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Apparent Right Wing – Haredi Coalition?

28 January 2003

By Yisrael Ne’eman

According to the latest polls the Likud should be able to form either a right wing – ultra orthodox – haredi coalition or be able to build a secular coalition with the Labor party and Shinui once the elections are over.

Not including the Arab or ultra – orthodox populations by far the majority of Israelis prefer the second option.  But apparently it will not be since Labor steadfastly refuses to be in a secular national unity government.  Even spokesmen like Shimon Peres declare that PM Sharon only wants a right wing haredi coalition.  It may be a lot of politics since everyone knows wants to grab the middle and stay far away from the extremes.  Party chairman Amram Mitzna and Labor will be paralyzed immediately after the elections as there will be demands for new party primaries.  Until a new leader is chosen, no one will be joining any government.

It looks like Sharon will be forced into a coalition he does not want.  The National Unity – Yisrael Beitainu led by Avigdor Leiberman represents right wing settler interests and is expected to gain eight seats.  The ultra-orthodox Shas and United Torah Judaism are seen to take 15 – 16 together, the National Religious Party four, Natan Sharansky’s Aliyah party three and added to the Likud 32 there is a coalition.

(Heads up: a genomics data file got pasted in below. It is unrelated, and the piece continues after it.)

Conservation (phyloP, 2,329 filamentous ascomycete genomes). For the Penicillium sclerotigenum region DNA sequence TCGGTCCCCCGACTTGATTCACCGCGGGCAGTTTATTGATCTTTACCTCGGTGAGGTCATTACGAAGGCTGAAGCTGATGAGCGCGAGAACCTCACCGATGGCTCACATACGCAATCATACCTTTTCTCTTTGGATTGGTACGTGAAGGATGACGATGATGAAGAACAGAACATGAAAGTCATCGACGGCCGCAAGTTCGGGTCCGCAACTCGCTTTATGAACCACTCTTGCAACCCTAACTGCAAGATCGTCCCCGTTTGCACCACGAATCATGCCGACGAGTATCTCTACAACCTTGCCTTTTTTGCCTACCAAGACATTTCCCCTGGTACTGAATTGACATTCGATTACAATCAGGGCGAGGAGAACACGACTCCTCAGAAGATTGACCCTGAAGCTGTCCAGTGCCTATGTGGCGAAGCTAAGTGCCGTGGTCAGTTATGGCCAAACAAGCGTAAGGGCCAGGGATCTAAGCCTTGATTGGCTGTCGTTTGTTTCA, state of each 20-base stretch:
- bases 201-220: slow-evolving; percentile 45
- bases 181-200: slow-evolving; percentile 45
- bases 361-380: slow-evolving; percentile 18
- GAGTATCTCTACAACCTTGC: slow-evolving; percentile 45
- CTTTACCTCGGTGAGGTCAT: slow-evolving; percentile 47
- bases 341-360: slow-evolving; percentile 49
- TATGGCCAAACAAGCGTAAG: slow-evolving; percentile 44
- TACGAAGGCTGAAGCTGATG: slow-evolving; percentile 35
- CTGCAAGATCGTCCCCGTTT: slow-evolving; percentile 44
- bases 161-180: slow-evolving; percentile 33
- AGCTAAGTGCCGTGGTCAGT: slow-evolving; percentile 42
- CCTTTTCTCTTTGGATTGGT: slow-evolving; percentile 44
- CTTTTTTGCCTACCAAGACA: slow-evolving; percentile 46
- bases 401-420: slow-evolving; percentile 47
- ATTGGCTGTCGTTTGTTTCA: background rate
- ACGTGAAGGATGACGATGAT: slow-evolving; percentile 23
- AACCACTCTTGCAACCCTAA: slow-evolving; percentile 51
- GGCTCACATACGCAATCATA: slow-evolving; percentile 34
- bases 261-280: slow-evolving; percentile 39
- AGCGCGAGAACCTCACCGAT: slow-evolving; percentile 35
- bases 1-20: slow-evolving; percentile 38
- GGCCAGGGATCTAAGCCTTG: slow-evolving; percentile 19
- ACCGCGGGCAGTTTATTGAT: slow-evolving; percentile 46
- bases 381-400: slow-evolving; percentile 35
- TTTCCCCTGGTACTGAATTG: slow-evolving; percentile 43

Sharon would prefer to bring in Shinui in place of Leiberman’s party but the Shinui secularists led by Tommy Lapid refuse to sit with the ultra orthodox.  In short, Israel may end up with a government the majority do not want.  Overfunding will still flow into yeshivas and developments across the 1967 borders and a clash with the US can be expected over the Bush ‘Road Map’ so rejected by the right wing.

Many expect the government to fall quickly if it is ever established and either a new one will replace it or there will once again be elections.  Sharon is willing to make far reaching concessions for Labor to join, but the party is so wrapped up in its own internal struggles that it has forgotten there is also a country in need of leadership and they can provide the third leg in an essentially secular, centrist alliance.

If Labor obstinacy continues after the elections, everyone is going to pay the price, especially on the diplomatic and economic front.